This is easy enough for a company to calculate, though it is something of a burden for a small business to keep track of. But beyond that, an internet company can be deemed doing business in California even if it exceeds none of these thresholds.
A recent case bears this out. In the Appeal of CheeryLynn Interactive, LLC, SBE, Case No. 864551, 10/25/2016, the company was organized and operated in Arizona and had no physical office or operations in California. The ruling was based substantially on the fact that the LLC’s website listed a California address as one of its locations. In addition, one of its owners subsequently moved to California and performed managerial duties there, for which he was paid in the form of wages (the rather de minimis amount of $1,500), and the company used his address on its federal tax returns.
The case involved the “franchise tax” – that is, the $800 or the applicable tax on the company’s net income, whichever is greater. As it happens, not a large amount was at stake in this case. But it could have been, had the company been a successful out-of-state e-commerce company, especially with arrears and penalties factored in.
The case is designated “not to be cited as precedent,” which means it can’t be used in an official proceeding against a taxpayer (the SBE either publishes a case for precedent or designates it as noncitable). Nonetheless, the reasoning in the case is a good indication of the position the FTB will take in future audits and assessments of non-California internet companies. The SBE is giving the FTB a green light to aggressively pursue them for what some might take to be trivial residency information on their websites.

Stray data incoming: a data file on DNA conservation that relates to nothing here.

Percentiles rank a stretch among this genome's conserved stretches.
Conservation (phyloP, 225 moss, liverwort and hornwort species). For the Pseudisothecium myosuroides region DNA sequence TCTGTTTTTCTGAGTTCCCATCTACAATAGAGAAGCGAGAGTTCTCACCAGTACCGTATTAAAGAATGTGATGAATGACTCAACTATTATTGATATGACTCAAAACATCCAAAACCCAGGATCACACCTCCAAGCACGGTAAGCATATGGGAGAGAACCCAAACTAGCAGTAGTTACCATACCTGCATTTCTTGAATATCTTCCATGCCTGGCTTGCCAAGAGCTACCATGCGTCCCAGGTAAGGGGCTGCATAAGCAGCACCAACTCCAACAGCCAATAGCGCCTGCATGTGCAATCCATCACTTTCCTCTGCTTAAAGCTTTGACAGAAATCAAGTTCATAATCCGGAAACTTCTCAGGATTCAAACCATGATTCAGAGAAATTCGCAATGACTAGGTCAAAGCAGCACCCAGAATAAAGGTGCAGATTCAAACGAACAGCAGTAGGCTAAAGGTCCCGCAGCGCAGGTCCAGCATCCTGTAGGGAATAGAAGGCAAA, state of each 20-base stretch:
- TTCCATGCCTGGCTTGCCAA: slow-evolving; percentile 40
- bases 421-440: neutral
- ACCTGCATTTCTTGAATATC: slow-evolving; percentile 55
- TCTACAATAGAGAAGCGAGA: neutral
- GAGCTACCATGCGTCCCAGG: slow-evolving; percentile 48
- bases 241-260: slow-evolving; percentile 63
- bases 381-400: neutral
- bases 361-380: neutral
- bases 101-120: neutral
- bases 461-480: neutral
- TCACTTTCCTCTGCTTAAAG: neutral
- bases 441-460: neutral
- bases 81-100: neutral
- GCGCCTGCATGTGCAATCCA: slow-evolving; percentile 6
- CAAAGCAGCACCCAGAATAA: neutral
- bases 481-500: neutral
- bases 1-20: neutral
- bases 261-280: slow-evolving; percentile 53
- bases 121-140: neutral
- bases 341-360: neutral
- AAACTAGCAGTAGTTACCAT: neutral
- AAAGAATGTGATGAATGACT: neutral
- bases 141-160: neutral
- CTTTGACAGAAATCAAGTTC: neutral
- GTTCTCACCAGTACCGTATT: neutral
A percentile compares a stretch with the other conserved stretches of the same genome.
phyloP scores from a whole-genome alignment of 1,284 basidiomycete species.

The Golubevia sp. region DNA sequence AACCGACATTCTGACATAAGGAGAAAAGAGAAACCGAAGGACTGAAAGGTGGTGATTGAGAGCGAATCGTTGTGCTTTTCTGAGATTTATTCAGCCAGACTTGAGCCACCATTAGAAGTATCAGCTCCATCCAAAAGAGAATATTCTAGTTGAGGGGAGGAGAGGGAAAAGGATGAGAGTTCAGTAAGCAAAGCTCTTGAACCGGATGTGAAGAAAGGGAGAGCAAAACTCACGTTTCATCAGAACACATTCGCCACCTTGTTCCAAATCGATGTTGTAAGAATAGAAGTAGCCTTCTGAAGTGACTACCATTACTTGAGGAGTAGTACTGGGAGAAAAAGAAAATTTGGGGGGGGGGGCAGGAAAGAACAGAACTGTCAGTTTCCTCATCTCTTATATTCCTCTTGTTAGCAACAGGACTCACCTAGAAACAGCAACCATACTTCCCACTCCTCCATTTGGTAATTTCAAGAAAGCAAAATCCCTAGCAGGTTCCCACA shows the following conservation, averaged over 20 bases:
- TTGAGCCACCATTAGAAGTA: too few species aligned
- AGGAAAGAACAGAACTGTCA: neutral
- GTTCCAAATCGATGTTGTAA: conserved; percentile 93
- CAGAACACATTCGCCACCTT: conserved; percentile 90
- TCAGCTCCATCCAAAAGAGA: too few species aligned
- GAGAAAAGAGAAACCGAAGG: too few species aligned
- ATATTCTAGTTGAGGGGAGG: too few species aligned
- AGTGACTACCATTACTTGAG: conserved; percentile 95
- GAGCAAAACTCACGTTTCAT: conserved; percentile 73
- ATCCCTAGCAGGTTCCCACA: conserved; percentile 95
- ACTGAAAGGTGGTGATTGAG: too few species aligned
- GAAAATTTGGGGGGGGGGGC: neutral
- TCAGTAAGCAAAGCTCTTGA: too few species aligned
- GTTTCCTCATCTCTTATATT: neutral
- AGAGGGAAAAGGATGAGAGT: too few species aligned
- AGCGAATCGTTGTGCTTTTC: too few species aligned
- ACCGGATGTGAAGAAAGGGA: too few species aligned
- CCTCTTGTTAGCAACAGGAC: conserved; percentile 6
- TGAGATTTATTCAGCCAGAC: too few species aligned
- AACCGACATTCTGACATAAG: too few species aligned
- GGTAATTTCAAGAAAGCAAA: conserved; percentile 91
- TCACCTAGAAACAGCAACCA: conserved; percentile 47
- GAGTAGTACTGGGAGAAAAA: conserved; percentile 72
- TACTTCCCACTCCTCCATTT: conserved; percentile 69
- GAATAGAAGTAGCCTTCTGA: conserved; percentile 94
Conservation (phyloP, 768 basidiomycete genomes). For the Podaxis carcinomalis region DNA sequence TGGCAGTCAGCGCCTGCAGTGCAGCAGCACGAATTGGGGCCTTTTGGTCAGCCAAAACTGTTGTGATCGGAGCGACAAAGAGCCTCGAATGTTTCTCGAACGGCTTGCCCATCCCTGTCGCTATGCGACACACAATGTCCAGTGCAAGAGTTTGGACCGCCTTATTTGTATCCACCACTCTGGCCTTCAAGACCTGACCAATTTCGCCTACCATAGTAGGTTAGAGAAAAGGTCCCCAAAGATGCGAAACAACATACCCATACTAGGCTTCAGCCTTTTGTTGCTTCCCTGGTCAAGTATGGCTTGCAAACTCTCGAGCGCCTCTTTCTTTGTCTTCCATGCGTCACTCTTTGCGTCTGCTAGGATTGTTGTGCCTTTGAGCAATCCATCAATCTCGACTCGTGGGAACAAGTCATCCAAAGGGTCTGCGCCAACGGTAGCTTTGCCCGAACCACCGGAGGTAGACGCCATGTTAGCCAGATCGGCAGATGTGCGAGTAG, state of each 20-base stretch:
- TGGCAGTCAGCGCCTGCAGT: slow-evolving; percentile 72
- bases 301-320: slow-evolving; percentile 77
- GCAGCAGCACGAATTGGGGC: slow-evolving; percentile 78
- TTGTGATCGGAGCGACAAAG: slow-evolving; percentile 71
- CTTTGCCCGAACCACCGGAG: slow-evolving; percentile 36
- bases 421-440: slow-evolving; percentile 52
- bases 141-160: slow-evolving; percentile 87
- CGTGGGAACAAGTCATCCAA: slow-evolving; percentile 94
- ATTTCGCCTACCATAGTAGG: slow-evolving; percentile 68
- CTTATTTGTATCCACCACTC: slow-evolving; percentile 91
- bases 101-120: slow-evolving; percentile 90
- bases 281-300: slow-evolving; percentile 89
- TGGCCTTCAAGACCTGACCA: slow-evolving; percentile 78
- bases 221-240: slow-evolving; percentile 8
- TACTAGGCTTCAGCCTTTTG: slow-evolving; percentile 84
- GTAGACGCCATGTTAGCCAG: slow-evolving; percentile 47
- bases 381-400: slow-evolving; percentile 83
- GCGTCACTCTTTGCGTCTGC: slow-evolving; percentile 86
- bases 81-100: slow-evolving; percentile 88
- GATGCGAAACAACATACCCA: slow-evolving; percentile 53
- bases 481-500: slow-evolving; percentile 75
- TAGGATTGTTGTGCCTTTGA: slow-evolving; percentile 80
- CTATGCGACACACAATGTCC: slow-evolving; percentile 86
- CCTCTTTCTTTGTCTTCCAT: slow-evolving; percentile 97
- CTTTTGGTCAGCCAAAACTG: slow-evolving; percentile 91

Mistakes That Can Haunt You Years Later
A particularly interesting detail in the case is that the FTB obtained information that the company claimed to have a location in California from an archived capture of the taxpayer’s webpage from 2006, over 10 years ago. The archived capture displayed both an Arizona and a California address. The message is clear for out-of-state businesses: be very careful what you put on your website for residency purposes. It can come back to haunt you, even a decade later.
Finally, the FTB also received information from the IRS that the company’s tax return used a California address, a decade ago. While federal tax returns are generally privileged, states may inspect them in connection with the official administration of state tax laws. The lesson here is, if you use a California address on a federal tax return, the FTB can find out about it and use it against you. It is one of the most common errors nonresident individuals and businesses make when it comes to residency and doing business in California planning. Usually the California address is used solely for convenience sake, as it apparently was in the CheeryLynn case. It can be a costly mistake.
Sanger & Manes LLP is the premier law firm in California residency tax planning, consultations, audits and appeals. We have over two decades of success assisting Californians who want to change their legal residency, businesses moving their situs to other states, and nonresidents purchasing vacation homes or investment property in California. Learn more at our website: www.calresidencytaxattorney.com.